Re: Object-oriented thinking in SQL context?

From: David BL <>
Date: Mon, 15 Jun 2009 00:38:57 -0700 (PDT)
Message-ID: <>

On Jun 12, 10:42 pm, Marshall <> wrote:
> On Jun 12, 2:58 am, David BL <> wrote:
> > On Jun 12, 3:46 pm, Marshall <> wrote:
> > I'd be interested to know what argument won you over - and led you to
> > believe that personal attacks could be a good thing.
> > > The thing you're arguing against is incivility.
> Once upon a time in cdt, a choice between style and substance
> was made manifest in the form of two of the most frequent
> posters. One of them was entirely pleasant and quite polite,
> even obsequious at time. I am quite sure that if I knew that
> person socially, I'd really like them, and invite them over to
> barbequeues on a regular basis. That person was also entirely
> anti-theory, and argued *against* any kind of formal understanding.
> The other person was Bob. I assume he needs no introduction.
> The two argued quite a bit, and Bob was quite harsh. I joined
> the fray in opposition to Bob. I argued quite forcefully that, in
> essence, if he couldn't say anything nice he shouldn't say anything
> at all. My first surprise was that Bob had vast popular support
> and I didn't.

Bob's support comes from the substance of his posts, not his vitriol.

> But the big shock was the realization that I was
> here for database theory (like the sign says on the door)
> and not pleasantries, and that it actually kind of *did* come
> down to a choice between one or the other, given how much
> anti-intellectualism there is to go around.

For most people that choice is made in what they choose to read. One of the good things about the Internet is freedom of speech. Do you really think it should be controlled, so viewpoints that you or Bob consider objectionable or harmful can be suppressed?

> Bob's tirades really do decrease the noise.

Brian responded to this point very well. In any case, I fail to see what the problem is. If a poster has nothing interesting to contribute then ignore them. This censorship crusade you're defending is evil.

If you don't trust people to make up their own mind, you could always respond to an obviously bad poster with something short and factual. E.g.

   "That post confused the definition of 5th normal    form making it unintelligible".

It takes less effort and has more venom than a longer post full of insults. In any case, you don't need to be told how to suck eggs and you mostly take the high road. It's one reason I think highly of you.

I came here because I'm researching the concurrent editing of data using Operational Transform (OT). I'm interested in recursive data types that for example are associated with scene graphs. Unfortunately Bob has been so effective at "cleansing" this NG it is difficult to get anything but D&D viewpoints here. Someone interested in a domain like CAD and interested in recursive data types would be viewed as an OO loving idiot by Bob and not last long here. He attacks people that may actually have something interesting to say.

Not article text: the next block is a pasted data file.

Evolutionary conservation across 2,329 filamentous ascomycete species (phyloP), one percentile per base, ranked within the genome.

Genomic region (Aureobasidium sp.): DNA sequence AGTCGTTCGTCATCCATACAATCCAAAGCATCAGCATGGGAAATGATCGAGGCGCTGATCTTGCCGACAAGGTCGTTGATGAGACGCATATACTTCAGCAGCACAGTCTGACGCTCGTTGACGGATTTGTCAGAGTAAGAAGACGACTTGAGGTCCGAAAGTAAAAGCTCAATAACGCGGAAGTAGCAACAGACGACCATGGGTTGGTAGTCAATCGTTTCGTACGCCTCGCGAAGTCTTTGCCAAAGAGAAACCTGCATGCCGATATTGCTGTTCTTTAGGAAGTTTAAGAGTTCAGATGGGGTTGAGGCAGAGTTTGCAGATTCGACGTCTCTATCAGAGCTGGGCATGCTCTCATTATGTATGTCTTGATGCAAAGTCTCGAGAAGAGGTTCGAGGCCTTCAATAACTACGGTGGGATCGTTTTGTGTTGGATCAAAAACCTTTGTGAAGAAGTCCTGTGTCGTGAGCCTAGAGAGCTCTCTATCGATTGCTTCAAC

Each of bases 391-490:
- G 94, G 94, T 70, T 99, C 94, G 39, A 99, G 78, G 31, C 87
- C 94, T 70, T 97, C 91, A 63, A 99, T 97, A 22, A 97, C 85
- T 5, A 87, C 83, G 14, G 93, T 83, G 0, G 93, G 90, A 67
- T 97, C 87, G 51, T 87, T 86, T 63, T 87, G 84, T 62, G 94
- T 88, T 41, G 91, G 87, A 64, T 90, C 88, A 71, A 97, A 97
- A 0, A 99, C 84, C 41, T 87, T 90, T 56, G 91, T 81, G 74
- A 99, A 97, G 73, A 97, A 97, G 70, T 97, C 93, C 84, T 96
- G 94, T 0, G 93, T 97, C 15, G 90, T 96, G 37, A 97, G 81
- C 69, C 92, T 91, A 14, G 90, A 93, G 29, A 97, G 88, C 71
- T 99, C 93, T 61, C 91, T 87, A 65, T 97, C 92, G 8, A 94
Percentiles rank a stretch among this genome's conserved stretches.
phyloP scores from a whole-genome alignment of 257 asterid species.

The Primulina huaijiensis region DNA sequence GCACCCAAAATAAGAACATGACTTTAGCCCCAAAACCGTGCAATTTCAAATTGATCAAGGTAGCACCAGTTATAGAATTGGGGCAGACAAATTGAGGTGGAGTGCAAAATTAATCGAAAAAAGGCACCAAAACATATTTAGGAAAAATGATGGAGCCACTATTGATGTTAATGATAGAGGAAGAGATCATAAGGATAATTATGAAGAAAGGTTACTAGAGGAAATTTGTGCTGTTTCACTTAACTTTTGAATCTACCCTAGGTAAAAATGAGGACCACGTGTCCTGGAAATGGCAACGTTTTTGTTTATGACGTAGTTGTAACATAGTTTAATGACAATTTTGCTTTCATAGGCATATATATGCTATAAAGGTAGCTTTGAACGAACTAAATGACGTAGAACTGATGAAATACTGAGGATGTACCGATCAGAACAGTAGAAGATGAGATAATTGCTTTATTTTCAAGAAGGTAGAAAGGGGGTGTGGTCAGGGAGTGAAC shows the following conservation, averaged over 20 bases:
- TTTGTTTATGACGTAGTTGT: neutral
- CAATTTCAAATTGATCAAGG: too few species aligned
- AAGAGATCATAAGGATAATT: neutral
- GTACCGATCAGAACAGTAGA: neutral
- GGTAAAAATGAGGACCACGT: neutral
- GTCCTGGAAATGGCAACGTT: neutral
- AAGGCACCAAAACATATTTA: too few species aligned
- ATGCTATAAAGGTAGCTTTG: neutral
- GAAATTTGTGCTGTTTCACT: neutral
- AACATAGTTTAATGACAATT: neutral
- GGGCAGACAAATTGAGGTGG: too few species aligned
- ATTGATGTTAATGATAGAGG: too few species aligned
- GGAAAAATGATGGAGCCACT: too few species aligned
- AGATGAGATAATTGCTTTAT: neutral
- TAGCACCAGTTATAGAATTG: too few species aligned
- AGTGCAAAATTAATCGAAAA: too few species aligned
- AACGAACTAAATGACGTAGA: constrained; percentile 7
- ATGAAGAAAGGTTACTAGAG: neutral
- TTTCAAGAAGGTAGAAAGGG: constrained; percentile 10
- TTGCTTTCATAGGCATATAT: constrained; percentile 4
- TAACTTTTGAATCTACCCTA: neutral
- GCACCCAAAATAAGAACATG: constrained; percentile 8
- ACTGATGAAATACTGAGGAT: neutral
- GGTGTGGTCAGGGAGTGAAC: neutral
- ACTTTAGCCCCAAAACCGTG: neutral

When I first arrived at cdt I was "censored" for suggesting there could be OT based applications where a simple rwlock is more appropriate than a conventional lock manager based on strict 2PL. Bob was derisive, yet his arguments were merely simplistic generalisations - all of which arose from ignorance of OT. For example:

    "Are you suggesting that it is possible to acquire     and release a universal exclusive lock over a     distributed system in less than 200 microseconds?"

In another post he implied incorrectly that distributed database systems must support distributed transactions. Again this stems from ignorance.

His only interesting contribution was a reference to a paper by Jim Gray that claimed update anywhere-anytime-anyway transactional replication was inherently unable to scale because reconciliations grow with cubic order. However in reality Bob was just a VI, and that's the part I find so ironic. He was unaware of the literature on OT and the sense in which Gray's result was inapplicable (even the abstract mentions that commutative update transactions avoid the instability), and yet pretended to be an authority on the subject.

You may be interested in some of the mathematics behind OT. For example lattice theory is relevant to causality preservation in a distributed system. Received on Mon Jun 15 2009 - 09:38:57 CEST

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